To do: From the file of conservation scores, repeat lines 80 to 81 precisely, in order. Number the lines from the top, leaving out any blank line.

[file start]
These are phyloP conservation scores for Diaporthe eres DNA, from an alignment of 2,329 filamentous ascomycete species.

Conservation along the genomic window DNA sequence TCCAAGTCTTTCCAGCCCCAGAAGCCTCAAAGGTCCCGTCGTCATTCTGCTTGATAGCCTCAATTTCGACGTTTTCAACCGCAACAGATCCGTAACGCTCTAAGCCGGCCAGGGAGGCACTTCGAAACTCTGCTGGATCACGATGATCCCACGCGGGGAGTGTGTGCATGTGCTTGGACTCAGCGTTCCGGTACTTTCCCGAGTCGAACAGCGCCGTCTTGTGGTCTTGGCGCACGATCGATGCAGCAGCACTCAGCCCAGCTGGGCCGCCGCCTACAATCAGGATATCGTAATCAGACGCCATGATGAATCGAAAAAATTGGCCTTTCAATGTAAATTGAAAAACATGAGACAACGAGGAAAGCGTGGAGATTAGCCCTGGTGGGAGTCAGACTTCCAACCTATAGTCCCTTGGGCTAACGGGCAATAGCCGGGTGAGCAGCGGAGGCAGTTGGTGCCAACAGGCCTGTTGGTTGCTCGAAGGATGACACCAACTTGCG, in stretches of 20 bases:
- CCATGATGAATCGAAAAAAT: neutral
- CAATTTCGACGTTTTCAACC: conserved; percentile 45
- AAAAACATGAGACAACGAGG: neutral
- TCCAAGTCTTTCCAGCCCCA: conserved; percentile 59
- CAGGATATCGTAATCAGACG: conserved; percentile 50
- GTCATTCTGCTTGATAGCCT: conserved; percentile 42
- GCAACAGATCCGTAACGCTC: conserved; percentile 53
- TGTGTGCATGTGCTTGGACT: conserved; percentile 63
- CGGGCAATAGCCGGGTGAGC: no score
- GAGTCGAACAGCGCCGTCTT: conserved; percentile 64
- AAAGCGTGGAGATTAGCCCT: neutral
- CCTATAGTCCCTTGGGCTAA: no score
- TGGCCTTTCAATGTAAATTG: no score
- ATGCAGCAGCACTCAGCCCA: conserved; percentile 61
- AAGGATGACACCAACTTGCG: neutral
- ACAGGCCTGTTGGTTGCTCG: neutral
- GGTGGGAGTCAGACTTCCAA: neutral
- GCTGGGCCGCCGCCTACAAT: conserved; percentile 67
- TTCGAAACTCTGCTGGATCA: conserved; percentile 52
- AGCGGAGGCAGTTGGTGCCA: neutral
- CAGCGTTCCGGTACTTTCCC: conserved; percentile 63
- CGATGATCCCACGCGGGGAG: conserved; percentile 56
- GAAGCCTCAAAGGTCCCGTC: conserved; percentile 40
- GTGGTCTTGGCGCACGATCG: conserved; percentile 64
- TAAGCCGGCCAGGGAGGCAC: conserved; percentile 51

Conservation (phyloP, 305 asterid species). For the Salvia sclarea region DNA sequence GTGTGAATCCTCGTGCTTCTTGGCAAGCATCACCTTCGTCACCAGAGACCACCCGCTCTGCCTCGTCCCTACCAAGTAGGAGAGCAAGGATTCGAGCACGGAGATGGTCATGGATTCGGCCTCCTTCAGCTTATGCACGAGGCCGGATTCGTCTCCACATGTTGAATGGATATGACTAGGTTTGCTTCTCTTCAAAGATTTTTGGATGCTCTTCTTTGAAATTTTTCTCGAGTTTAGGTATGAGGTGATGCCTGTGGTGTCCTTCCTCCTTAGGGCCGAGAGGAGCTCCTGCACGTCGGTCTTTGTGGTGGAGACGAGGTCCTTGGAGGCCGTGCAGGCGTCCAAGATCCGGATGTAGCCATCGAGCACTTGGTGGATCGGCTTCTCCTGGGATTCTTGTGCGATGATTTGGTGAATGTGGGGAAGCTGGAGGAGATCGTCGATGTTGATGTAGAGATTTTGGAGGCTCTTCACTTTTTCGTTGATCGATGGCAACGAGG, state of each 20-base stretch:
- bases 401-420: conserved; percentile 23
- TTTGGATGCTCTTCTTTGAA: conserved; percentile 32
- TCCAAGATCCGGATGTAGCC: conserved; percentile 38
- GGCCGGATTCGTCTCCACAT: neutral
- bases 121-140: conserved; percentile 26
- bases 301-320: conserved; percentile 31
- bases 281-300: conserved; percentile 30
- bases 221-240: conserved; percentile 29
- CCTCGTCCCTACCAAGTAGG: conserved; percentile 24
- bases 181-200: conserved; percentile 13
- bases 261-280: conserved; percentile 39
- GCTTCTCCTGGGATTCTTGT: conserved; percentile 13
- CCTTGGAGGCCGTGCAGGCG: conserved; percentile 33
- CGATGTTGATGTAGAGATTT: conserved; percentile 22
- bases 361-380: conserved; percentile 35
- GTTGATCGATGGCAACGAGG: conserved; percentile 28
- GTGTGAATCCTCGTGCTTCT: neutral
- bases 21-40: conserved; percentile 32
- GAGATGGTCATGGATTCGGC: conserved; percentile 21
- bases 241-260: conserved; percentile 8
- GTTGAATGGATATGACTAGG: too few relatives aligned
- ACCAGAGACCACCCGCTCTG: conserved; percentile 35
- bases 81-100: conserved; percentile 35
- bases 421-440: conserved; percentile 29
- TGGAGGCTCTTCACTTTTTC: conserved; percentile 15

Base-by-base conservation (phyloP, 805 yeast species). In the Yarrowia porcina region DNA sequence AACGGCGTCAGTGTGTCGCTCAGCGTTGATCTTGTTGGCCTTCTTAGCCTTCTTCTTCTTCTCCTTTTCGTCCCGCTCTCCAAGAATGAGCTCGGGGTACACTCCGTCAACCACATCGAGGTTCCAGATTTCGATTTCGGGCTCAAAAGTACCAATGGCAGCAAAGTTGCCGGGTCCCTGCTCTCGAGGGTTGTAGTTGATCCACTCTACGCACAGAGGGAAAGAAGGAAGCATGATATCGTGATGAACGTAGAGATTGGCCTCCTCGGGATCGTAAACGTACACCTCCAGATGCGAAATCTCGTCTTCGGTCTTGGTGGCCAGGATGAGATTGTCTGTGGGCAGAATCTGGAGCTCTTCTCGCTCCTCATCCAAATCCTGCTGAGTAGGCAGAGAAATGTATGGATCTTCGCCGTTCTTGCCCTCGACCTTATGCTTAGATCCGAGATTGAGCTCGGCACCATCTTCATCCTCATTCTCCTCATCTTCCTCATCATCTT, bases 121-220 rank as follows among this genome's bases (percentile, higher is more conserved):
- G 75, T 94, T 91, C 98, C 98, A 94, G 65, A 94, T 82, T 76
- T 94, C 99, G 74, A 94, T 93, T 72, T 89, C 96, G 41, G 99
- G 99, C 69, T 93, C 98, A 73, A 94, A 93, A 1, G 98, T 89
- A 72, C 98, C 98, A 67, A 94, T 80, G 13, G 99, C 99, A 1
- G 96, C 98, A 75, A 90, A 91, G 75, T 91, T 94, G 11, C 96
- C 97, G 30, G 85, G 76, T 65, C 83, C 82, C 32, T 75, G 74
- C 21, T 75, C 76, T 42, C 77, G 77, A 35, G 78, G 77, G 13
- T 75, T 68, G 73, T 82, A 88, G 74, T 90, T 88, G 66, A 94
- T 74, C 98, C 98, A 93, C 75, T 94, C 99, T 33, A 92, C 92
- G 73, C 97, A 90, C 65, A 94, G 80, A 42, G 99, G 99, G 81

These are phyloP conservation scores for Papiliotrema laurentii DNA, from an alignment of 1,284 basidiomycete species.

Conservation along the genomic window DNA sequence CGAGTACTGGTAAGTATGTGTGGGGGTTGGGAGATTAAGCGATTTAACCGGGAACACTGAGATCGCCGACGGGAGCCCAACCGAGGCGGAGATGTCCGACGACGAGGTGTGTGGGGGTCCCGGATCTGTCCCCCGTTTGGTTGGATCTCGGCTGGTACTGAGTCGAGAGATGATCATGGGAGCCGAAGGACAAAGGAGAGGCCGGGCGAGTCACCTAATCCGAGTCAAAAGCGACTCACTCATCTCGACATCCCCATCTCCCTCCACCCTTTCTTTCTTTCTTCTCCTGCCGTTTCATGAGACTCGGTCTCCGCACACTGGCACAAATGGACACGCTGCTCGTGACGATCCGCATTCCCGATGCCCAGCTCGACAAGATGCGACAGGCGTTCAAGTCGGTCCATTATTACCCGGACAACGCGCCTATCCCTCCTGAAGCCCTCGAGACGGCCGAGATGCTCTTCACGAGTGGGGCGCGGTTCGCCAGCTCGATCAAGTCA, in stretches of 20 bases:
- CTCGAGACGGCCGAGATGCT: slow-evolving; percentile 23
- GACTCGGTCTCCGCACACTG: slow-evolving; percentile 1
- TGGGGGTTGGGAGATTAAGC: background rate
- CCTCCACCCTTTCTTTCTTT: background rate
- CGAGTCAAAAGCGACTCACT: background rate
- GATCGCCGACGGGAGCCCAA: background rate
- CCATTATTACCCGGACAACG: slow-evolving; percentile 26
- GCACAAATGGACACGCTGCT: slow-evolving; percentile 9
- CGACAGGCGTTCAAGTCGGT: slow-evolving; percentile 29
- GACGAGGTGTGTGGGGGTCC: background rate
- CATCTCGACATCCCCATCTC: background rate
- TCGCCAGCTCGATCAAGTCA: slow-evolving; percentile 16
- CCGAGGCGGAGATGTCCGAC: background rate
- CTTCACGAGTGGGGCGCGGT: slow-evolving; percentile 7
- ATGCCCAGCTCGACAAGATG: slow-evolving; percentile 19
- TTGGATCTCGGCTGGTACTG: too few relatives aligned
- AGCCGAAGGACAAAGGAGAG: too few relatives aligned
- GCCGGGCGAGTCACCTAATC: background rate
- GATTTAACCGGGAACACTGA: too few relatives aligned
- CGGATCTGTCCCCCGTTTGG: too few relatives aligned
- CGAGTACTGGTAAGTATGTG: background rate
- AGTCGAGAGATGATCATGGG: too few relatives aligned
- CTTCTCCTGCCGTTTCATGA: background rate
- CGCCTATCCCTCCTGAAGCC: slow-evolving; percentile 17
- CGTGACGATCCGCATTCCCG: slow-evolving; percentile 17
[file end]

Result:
- CTTCACGAGTGGGGCGCGGT: slow-evolving; percentile 7
- ATGCCCAGCTCGACAAGATG: slow-evolving; percentile 19